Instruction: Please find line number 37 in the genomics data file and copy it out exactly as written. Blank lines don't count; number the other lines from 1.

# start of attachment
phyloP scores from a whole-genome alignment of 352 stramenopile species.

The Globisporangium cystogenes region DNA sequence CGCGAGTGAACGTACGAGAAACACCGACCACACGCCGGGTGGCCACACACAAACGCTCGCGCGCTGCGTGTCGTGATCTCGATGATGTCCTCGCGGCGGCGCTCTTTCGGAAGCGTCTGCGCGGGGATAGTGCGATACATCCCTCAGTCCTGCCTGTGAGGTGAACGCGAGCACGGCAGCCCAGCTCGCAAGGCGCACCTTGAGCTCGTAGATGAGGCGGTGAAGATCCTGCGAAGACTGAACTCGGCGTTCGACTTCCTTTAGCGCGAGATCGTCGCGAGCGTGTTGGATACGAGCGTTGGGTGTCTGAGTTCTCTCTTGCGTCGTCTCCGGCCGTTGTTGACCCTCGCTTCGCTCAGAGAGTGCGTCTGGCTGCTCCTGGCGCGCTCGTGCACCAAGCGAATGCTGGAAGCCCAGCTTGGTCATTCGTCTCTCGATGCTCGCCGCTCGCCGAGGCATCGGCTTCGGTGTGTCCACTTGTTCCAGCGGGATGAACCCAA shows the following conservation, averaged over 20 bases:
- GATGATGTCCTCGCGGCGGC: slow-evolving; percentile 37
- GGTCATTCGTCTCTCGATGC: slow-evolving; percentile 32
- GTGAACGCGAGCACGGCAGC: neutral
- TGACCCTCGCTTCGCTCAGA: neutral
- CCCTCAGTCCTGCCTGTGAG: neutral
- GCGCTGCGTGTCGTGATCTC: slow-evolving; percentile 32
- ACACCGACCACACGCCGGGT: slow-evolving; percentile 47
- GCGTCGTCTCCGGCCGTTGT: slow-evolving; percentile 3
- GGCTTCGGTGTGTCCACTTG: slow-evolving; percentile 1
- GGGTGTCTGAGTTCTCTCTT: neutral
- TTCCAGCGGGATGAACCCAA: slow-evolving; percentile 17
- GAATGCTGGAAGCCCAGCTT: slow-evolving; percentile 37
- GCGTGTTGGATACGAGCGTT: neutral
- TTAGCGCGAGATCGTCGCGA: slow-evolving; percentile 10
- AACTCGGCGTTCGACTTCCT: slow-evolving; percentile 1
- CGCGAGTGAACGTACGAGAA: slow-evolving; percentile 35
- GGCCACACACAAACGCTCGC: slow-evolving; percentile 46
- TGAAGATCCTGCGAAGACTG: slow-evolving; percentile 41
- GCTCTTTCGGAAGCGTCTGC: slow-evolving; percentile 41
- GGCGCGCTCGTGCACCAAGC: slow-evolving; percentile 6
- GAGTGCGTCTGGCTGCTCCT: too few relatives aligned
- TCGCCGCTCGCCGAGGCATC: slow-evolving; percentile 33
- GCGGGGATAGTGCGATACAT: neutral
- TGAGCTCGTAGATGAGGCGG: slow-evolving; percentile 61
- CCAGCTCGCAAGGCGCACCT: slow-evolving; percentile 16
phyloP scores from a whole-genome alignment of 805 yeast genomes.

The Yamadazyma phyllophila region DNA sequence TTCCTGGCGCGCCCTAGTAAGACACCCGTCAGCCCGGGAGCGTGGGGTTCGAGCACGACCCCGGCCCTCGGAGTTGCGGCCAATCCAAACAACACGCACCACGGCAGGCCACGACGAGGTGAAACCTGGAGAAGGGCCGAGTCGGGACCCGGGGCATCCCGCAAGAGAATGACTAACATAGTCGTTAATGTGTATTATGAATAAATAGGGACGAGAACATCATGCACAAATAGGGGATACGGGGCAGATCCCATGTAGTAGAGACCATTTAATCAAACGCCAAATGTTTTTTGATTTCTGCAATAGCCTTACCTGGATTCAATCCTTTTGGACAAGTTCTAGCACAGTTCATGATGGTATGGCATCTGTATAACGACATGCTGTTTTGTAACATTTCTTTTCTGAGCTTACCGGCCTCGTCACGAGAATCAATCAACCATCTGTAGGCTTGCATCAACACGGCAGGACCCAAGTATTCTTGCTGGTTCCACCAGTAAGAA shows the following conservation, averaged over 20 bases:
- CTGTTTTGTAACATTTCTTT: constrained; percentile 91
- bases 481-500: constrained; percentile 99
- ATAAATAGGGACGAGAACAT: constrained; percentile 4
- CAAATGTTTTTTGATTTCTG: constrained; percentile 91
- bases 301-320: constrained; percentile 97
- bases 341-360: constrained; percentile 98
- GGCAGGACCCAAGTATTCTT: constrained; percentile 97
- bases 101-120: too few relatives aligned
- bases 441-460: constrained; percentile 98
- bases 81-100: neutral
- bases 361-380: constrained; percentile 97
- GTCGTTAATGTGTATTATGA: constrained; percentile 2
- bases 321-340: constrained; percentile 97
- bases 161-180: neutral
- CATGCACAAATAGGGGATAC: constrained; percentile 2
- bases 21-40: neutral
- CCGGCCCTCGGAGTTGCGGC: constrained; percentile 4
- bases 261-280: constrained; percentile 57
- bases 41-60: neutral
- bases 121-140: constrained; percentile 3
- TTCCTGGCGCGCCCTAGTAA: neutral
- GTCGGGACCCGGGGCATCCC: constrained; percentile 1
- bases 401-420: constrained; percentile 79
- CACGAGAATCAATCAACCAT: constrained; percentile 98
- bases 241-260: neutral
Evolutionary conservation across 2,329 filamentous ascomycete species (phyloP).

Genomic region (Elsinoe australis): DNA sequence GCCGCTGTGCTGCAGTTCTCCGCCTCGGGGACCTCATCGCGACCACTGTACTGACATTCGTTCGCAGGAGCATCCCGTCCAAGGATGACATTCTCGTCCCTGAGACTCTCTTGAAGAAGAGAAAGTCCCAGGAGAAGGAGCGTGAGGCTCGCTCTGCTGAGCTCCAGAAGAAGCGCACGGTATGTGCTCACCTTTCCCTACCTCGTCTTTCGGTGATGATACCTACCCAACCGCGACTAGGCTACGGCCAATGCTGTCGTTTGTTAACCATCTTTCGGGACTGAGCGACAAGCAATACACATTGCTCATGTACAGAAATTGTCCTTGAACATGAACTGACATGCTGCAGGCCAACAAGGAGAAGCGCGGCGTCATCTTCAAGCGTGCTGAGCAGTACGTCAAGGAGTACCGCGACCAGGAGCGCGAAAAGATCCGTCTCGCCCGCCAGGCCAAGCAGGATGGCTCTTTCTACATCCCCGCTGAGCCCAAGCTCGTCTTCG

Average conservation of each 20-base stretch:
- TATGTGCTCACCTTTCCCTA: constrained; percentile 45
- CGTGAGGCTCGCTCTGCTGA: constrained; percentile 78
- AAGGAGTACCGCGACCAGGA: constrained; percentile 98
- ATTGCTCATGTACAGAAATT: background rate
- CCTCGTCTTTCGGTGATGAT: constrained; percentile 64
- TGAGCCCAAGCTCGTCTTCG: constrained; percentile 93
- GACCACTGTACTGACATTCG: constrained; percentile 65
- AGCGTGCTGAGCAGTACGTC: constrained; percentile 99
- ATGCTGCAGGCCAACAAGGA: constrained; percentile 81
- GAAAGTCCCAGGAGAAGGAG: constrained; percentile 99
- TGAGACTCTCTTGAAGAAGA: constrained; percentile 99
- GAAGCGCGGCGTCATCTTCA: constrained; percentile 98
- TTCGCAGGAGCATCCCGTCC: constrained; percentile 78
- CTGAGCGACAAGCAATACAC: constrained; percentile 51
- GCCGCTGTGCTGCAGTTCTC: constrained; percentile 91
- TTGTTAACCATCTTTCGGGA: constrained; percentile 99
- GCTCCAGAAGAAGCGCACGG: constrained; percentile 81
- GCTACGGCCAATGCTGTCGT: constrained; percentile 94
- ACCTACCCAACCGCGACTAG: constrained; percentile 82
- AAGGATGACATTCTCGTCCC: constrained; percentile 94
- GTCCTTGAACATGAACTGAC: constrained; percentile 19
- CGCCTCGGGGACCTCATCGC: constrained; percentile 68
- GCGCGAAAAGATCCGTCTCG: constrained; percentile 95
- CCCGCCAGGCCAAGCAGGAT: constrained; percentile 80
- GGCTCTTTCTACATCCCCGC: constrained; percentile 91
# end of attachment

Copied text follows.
- bases 101-120: too few relatives aligned